A bibliography of action research books published in 1994 or later. (If you know of any important omissions please send me details.)



A thought experiment

You have just heard that "X", a consultant, has been employed by the chief executive officer / the local government council / the program director to survey the views of the people in your organisation / community / program.

What thoughts go through your mind?  What suspicions do you harbour in your more sceptical moments?  What would "X" have to do and say to overcome your scepticism?


An individual activity

Talk to your colleagues and neighbours about some issue which affects everyone.  (Be honest: say you are doing it for an assignment.)  Example of issues you can use are taxes, the environment, transport, and so on.

When they offer an opinion, ask them sensitively what information they have on that topic.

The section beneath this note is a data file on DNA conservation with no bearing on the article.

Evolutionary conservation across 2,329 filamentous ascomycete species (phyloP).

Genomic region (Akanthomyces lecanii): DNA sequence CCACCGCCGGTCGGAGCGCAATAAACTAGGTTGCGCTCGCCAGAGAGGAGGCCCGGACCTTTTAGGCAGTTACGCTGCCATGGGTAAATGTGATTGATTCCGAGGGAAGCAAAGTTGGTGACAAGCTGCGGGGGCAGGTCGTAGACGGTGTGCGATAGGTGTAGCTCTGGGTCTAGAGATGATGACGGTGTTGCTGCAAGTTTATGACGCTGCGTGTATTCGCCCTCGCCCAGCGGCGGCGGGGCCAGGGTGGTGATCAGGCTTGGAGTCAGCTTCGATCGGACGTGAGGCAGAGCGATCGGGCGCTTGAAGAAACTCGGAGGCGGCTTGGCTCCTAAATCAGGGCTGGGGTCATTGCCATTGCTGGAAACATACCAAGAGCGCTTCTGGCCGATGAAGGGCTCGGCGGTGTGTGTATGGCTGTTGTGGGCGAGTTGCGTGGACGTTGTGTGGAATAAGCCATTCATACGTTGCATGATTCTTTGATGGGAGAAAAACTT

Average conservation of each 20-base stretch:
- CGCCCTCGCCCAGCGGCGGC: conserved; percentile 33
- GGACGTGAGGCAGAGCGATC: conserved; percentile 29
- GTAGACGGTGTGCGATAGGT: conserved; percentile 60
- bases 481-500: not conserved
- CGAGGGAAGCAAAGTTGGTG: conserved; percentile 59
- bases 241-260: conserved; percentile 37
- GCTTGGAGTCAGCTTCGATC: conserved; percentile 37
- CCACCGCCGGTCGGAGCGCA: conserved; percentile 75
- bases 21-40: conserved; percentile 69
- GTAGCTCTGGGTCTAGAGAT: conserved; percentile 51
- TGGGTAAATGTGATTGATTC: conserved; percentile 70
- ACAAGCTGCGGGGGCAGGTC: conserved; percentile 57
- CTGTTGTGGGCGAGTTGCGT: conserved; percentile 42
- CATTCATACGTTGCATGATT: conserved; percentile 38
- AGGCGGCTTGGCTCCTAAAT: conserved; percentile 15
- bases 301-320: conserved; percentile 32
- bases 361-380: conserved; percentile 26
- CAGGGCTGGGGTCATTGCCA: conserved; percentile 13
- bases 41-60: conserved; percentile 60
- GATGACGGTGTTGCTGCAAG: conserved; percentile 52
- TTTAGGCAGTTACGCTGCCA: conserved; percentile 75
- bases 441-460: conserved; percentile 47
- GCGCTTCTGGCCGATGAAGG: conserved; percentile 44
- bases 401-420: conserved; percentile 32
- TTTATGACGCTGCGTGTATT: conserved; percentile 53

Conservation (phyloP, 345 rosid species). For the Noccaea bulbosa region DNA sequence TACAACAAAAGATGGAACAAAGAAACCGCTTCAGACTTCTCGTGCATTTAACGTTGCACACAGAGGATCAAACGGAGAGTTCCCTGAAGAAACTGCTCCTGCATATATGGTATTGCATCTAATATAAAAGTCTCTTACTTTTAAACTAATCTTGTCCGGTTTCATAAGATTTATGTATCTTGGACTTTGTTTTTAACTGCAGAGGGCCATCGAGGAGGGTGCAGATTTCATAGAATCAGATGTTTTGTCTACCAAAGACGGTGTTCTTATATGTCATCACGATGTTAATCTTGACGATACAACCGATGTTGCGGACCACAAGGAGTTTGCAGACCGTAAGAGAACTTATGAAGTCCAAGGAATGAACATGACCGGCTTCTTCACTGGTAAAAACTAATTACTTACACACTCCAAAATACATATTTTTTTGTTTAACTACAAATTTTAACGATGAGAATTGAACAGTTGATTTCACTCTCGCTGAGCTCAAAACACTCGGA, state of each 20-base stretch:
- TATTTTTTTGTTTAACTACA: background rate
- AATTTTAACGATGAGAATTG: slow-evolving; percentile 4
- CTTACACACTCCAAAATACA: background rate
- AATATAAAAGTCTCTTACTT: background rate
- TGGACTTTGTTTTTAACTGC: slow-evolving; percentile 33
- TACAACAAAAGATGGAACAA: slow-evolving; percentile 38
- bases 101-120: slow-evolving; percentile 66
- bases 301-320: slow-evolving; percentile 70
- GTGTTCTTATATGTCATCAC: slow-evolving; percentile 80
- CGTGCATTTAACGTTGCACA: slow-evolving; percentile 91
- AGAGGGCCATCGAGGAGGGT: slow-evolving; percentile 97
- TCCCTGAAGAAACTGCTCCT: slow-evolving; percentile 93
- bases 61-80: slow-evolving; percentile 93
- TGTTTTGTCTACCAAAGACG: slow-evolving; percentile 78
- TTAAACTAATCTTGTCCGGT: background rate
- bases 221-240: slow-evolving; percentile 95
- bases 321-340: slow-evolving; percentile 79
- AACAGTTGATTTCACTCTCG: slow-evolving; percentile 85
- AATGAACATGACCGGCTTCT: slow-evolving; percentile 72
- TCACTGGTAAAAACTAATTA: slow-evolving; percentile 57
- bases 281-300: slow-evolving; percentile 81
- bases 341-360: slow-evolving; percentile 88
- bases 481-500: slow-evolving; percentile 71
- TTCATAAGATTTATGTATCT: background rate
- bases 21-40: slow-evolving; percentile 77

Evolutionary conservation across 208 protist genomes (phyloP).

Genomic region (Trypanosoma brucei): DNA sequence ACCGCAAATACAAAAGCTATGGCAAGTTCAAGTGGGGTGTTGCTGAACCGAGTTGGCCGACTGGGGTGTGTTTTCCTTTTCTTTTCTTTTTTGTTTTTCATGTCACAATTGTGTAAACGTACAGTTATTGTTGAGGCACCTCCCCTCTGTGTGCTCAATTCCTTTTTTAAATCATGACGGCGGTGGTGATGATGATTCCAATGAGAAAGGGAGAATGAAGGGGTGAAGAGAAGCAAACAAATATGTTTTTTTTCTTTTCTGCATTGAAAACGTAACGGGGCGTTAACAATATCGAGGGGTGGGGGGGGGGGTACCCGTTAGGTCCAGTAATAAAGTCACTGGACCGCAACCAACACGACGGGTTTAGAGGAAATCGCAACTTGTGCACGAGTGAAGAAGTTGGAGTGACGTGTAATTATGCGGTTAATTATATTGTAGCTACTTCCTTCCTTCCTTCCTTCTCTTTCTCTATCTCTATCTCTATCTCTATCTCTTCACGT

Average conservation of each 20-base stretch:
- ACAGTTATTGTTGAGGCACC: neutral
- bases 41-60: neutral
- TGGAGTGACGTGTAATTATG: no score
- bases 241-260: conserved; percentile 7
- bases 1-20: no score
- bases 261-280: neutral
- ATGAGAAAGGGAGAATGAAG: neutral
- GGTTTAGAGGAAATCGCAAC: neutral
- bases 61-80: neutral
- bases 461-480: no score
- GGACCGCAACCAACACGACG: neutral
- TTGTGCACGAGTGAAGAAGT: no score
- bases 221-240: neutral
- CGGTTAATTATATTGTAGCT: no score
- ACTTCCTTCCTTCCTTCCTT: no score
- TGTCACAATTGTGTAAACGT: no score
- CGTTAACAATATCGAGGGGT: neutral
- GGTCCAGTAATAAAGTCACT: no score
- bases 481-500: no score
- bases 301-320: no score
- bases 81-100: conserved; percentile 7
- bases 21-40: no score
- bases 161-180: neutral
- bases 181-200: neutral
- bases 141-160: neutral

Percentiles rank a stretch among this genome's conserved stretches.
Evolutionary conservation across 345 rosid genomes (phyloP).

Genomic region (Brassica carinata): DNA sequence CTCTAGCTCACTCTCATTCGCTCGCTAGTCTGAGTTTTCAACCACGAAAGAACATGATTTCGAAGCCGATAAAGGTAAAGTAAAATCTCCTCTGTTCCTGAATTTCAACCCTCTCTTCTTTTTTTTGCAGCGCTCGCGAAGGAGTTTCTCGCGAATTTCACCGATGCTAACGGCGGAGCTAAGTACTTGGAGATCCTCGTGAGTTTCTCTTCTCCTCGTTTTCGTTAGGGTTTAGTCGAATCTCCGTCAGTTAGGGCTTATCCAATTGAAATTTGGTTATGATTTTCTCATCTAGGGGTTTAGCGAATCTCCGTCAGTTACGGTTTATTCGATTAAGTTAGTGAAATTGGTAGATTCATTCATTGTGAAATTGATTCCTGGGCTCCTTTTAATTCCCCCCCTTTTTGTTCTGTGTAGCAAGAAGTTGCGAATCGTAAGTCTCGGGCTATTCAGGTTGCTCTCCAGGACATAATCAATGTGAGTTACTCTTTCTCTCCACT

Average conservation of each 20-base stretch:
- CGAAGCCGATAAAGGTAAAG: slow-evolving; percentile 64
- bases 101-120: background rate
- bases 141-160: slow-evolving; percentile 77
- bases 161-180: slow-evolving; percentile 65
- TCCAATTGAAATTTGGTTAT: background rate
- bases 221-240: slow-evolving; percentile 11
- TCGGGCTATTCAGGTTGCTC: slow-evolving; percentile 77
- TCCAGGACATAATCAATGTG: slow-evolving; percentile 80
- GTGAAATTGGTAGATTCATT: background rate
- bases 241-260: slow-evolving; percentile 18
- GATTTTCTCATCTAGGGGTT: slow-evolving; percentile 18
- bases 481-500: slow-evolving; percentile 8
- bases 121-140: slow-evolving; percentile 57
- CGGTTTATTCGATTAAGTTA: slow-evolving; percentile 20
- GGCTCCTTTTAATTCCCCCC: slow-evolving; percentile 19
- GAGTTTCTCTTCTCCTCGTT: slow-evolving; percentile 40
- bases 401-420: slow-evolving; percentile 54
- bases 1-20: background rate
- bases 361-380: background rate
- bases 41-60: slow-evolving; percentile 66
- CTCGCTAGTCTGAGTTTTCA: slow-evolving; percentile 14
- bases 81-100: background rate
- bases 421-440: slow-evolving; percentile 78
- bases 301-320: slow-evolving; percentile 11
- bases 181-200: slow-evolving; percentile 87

What have you learned about the opinions people hold?  What are the implications for action research which seeks effective change based on good understanding?


For your learning group

Help each other do a stakeholder analysis for your projects.  (See the relevant paper in the archive.)  Then decide who you would have to approach, and how, for effective participation.

(Assume that you have dual goals of action and research.)




In summary, we've examined a range of stakeholder categories, and a variety of levels of participation.  My approach has been to view level of participation as a choice, perhaps different for different stakeholders.

Much of this has all been rather conceptual.  The next session turns again to the practical.  It examines actual ways of achieving participation.  See you then.  -- Bob


Let's practice action research on areol.  What ideas do you have for improving this session? What didn't you understand? What examples and resources can you provide from your own experience? What else? If you are subscribed to the email version, send your comments to the discussion list. Otherwise, send them to Bob Dick


Copyright (c) Bob Dick 2002.  May be copied provided it is not included in material sold at a profit, and this and the following notice are shown.

This document may be cited as follows:

Dick, B.  (2002) Stakeholders and participation.  Session 4 of Areol - action research and evaluation on line.





Maintained by Bob Dick; this version 11.03w; last revised 20020712

A text version of this file is available at